An inconvenient truth, the banana industry in Asia and the Philippines

A catastrophic dilemma is now lurking in the midst of Asia’s banana industry.
The deadly Fusarium wilt (Panama wilt) Tropical Race 4 (TR4) disease has long emerged in China, Indonesia, Malaysia, Taiwan, and the Philippines. But of late, aggressive spread has been reported specifically in the Philippines and China, two major Cavendish producers in the world.

Participants of the “Socio-economic Impacts of Fusarium Wilt Disease of Cavendish Banana in the Asia-Pacific Region” Consultation-Workshop. Pictured at the table are; Dr. Patricio S. Faylon of PCAARRD, Dr. Yu-Tsai Huang of FFTC, Dr. Agustin B. Molinaof Bioversity International and Dr. Chih-Ping Chao, Chairman of BAPNET

Many farms in Davao region have been known to be severely affected by TR4 but the extent of damage and epidemics was not clear. “I did not realize that the Fusarium wilt problem has already spread like a bushfire,” sadly remarked Dr. Molina, Regional Coordinator of Bioversity International-Asia, Pacific and Oceanic. This he voiced after Mr. Remigio Garcia, President of the Mindanao Banana Farmers and Exporters Association (MBFEA), reported that about 39% (5,900 hectares) of their members’ aggregate Cavendish plantation area had been infected. Three thousand (3,000) hectares of which had been abandoned.

Contrary to earlier media reports in the Philippines, the TR4 devastation goes by the thousands of hectares and not mere hundreds. This does not even account the potential disease infestation in big commercial plantations.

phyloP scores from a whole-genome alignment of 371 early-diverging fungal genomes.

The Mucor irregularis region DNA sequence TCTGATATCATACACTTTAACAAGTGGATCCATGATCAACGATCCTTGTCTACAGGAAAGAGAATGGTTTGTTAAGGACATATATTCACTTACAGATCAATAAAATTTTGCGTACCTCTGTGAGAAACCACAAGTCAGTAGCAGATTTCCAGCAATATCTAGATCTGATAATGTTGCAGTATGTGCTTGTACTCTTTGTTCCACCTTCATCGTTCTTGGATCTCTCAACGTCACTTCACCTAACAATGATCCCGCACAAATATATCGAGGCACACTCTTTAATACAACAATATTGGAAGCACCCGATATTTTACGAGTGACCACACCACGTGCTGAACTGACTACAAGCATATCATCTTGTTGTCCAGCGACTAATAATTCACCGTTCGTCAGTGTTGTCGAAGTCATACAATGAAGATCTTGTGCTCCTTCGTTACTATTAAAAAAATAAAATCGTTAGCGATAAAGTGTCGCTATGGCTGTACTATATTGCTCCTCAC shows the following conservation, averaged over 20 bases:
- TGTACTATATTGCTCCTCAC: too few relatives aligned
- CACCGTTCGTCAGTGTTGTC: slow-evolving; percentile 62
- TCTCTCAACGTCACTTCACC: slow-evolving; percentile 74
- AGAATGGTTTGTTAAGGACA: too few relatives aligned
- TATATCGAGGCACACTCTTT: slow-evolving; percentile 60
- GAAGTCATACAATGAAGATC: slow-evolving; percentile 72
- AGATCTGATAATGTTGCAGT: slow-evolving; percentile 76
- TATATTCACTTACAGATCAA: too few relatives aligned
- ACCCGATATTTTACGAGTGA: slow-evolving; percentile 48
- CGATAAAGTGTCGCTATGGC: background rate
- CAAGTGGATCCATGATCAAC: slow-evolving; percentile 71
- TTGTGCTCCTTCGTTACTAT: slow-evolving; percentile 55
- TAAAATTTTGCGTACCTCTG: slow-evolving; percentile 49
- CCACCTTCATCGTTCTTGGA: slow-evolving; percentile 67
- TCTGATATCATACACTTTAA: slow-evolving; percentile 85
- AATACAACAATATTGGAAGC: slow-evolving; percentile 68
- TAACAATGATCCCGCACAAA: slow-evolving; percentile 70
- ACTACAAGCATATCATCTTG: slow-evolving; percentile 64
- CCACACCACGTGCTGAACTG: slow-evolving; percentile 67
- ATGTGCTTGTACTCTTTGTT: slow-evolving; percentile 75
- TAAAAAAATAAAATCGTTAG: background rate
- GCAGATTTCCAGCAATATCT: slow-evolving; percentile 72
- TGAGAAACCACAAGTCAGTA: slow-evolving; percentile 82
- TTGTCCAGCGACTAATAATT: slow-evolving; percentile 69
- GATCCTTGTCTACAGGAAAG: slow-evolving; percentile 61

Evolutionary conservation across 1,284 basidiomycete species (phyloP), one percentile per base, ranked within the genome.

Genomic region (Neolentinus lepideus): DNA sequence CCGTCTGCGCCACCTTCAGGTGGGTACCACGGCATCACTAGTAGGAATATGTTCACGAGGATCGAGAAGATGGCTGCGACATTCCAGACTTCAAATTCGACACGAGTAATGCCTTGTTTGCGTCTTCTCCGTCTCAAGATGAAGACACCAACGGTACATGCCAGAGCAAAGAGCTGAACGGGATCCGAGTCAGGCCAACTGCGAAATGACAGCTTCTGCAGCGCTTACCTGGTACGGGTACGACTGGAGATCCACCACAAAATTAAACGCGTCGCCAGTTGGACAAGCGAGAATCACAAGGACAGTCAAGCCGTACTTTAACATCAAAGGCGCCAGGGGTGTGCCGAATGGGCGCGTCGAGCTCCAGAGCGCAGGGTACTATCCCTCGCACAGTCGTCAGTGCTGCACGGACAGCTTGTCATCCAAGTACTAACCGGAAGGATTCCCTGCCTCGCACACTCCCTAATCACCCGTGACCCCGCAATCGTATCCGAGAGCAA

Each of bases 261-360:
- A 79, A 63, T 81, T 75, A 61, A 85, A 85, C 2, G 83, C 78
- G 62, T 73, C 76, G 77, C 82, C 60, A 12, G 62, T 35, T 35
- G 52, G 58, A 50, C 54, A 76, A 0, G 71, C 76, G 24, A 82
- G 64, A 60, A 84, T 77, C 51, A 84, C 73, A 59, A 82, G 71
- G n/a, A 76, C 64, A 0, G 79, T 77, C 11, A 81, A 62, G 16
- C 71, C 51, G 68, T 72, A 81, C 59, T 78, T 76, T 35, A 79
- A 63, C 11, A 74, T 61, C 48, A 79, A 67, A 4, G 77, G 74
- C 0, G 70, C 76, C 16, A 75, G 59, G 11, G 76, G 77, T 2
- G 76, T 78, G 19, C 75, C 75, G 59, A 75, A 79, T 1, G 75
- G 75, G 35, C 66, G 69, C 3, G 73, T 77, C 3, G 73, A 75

The Pilipino Banana Growers and Exporters Association (PBGEA), which comprises big industry players, admitted that their farms have also been affected by the disease but exact data have yet to be known. They painted a bleak scenario during the workshop in saying that, “If left without rigid interventions, the rapid spread of the disease can eliminate the entire export banana industry in five (5) years’ time.”
In the event of an industry breakdown, the economic ramifications would surely create far-reaching social impacts to millions of Filipinos that depend on the industry. According to PBGEA, assuming a ratio of four (4) farmers working on a hectare of land, this would result in around 330,000 workers losing their jobs with annual wages totalling PhP42.3B. In a family of 5, 66,000 families would potentially lose their livelihood due to this disease epidemic.

In a study conducted by Bioversity with the Lapanday Foods Corporation (a private banana exporter based in Davao City), DA-BAR and PCAARRD, some Cavendish varieties have shown resistance to TR4. Particular to the GCTCVs (Giant Cavendish Tissue Culture Variants) introduced by Bioversity from Taiwan, these varieties exhibited high disease resistance. The GCTCV varieties show high acceptability in the international market due to its sweeter taste than the regular variety; although bunches are a little inferior to the susceptible commercial variety. These new varieties are viable options for the small-scale independent Cavendish growers who are most affected by the disease epidemic due to limited technical capability and infrastructure compared with the big industry players.

Bioversity, in collaboration with local government research institutions, is now actively promoting these varieties in the Philippines. At least 20 small-scale Cavendish growers have now adopted the varieties. This project includes validation of production protocols and post-harvest and market protocols.

For more information:
Bernadette P. Joven
Bioversity International
Tel: +(63) 49 536 053 

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